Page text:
So many of us constantly search for the things that will finally make us happy, but sometimes the key is to stop trying so hard.
Happiness picture from Shutterstock
Immanuel Kant, an influential German philosopher of the 18th century, had a simple yet sensible perspective when it came to pursuing happiness:
The more a cultivated reason gives itself over to the aim of enjoying life and happiness, the further the human being falls short of true contentment.
Kant believed that people ran in circles hoping to "find" happiness, when contentment simply gets farther and farther away when we chase it. Steven Mazie at weblog Big Think applies the thought to our modern lives:
It's a terrible irony: the more effort you expend trying to be happy, the more elusive your goal becomes. Some introspection will likely confirm this phenomenon. How many times have your best-laid plans translated into a less-than-perfect vacation? Did that 3D television set you've been pining for (or the Jaguar, or the raise) really make you happier? Even lottery winners often suffer more post-jackpot than they did back when they were average Joes and Janes dreaming of hitting it big. For many, that dream becomes a nightmare. So what is a happiness-seeking soul to do? Kant's answer may seem implausible, but it's good advice: give up the search. Orienting your life toward goods or goals that seem to promise happiness is bound to fail.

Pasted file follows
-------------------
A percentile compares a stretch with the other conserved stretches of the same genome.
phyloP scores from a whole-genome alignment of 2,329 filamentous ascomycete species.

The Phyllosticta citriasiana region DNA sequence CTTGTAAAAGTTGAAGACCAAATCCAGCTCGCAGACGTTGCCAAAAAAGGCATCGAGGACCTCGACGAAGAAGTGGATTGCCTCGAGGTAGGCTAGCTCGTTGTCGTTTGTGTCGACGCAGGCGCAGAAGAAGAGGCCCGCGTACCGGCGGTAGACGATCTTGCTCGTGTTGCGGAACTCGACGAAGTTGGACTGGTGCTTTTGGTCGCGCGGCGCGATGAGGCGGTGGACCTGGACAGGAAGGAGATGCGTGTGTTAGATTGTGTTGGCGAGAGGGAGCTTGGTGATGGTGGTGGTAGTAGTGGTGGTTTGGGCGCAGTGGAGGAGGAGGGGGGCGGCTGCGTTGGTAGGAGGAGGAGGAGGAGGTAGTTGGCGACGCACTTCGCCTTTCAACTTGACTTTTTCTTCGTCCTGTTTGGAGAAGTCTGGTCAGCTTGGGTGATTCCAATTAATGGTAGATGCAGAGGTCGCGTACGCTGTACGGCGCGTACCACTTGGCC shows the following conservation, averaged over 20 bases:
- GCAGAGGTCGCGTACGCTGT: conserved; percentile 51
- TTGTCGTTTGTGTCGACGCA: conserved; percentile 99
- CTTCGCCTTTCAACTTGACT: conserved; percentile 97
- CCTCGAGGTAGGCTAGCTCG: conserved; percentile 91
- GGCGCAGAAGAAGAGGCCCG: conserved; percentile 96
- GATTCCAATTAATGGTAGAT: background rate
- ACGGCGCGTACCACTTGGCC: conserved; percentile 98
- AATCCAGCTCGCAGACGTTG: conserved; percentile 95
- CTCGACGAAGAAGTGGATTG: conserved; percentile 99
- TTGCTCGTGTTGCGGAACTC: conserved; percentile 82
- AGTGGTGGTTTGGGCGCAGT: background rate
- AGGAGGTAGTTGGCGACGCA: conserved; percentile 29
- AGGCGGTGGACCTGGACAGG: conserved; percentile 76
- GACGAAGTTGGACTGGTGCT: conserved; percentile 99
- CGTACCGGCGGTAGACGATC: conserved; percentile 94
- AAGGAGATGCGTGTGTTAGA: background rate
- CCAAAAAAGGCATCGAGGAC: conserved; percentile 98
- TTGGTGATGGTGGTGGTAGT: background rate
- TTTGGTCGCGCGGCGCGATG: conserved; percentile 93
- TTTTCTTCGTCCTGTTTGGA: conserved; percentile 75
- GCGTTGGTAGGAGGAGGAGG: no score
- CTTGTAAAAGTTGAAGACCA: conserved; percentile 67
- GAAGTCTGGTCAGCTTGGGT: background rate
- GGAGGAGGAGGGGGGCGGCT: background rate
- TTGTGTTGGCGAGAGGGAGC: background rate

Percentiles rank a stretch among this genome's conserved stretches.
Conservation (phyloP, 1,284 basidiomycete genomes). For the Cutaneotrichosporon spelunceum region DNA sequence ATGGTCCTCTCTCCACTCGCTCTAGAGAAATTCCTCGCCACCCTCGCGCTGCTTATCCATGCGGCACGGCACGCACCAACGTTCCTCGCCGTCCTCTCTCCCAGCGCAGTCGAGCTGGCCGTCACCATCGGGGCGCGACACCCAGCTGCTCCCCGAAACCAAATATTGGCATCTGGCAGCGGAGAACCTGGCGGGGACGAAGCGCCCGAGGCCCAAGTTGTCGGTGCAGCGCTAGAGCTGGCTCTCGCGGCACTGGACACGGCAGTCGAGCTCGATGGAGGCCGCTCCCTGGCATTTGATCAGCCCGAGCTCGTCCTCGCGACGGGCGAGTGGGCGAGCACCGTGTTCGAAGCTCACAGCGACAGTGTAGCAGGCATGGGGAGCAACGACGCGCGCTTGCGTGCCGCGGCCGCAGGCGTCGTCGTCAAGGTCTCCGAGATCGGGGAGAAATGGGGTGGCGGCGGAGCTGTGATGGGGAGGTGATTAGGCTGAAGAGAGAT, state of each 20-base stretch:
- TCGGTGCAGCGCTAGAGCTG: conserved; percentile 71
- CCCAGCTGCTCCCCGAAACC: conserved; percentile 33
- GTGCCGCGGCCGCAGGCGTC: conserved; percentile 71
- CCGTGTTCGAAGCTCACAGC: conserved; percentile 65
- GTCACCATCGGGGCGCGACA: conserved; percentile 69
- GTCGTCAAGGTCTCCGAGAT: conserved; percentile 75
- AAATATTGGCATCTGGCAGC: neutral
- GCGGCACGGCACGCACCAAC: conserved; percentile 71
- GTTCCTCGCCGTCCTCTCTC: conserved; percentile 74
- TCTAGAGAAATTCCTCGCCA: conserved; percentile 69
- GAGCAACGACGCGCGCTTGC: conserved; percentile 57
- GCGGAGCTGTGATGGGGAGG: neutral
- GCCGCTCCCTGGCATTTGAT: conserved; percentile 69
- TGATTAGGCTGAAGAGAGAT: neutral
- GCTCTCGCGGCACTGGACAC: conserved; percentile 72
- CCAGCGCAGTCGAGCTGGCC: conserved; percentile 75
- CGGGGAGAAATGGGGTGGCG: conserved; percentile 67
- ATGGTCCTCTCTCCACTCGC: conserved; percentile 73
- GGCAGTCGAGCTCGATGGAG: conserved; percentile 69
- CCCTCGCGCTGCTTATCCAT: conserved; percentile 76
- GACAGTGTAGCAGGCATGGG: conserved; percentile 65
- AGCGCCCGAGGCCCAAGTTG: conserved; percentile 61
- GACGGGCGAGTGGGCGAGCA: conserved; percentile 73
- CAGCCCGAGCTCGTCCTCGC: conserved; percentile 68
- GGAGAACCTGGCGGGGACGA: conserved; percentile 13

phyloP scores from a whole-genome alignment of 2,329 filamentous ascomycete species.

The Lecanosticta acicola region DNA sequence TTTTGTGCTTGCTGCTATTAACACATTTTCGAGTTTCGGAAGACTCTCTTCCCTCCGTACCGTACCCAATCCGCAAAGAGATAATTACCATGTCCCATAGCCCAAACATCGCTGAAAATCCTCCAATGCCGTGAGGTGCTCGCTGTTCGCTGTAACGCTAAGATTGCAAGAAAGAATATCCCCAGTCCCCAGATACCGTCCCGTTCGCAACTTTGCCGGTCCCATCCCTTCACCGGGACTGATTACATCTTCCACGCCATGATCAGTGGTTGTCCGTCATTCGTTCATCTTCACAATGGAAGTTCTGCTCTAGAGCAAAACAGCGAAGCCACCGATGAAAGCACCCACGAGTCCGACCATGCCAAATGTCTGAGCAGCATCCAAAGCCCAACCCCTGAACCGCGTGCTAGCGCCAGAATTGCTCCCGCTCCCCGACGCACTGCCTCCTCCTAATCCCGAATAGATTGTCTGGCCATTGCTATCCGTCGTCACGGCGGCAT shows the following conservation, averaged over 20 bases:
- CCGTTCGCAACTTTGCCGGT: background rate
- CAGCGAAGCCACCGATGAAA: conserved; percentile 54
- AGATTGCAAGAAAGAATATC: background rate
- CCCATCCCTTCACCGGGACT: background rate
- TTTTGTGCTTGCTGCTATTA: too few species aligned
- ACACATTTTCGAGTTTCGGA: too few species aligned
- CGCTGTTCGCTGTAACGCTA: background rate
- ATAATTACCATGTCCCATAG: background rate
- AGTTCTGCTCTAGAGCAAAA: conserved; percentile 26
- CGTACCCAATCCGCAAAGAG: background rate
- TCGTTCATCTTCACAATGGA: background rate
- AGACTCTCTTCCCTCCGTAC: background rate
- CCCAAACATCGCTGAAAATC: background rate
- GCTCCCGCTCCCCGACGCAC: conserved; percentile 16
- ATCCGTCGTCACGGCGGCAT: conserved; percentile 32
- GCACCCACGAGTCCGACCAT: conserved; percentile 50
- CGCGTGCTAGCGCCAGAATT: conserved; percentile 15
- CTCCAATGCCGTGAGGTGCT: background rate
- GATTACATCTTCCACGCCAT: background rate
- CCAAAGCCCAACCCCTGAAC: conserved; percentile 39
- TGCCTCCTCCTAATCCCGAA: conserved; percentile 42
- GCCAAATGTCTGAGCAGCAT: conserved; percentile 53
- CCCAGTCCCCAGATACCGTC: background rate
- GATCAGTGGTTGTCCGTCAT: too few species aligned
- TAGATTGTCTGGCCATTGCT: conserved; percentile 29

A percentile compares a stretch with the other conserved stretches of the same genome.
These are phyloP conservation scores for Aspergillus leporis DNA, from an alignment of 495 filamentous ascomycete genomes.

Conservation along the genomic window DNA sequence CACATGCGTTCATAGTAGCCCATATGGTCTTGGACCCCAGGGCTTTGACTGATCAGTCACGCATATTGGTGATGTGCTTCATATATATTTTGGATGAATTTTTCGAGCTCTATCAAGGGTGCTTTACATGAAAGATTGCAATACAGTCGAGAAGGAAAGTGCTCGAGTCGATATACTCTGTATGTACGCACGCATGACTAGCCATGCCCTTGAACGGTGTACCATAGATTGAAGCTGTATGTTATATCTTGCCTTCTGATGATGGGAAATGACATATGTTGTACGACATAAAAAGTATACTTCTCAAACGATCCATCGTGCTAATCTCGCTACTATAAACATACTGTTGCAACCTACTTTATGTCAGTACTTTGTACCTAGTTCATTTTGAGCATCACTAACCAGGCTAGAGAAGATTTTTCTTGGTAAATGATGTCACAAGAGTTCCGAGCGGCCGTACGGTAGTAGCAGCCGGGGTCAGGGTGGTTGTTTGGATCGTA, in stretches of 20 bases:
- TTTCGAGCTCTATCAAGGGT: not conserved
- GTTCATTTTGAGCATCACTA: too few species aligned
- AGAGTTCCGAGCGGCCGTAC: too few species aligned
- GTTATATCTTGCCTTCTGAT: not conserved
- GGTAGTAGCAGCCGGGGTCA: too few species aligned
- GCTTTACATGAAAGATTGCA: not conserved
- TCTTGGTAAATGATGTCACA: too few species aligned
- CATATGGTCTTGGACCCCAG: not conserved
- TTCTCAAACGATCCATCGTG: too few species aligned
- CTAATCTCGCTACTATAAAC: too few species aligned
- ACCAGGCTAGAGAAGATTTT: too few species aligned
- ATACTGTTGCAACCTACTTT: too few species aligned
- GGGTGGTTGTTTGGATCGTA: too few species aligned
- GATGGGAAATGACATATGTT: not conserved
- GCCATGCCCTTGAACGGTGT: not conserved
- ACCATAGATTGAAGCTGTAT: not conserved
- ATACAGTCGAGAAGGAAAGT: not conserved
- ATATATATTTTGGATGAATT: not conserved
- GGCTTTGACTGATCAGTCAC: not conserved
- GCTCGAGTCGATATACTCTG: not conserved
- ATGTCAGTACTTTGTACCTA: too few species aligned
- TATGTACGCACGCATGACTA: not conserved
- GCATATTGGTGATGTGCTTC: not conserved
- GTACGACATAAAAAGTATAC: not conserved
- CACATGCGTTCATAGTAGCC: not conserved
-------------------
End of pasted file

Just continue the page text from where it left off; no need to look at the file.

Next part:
Material goods -- and more often experiences -- can translate to happiness for some people, but the key here is that the focus of your life shouldn't be a constant search to find things that make you happy. Look around you, enjoy the moment, and maybe happiness will come to you easier than you think.
Kant's Foolproof Recipe for Happiness [Big Think]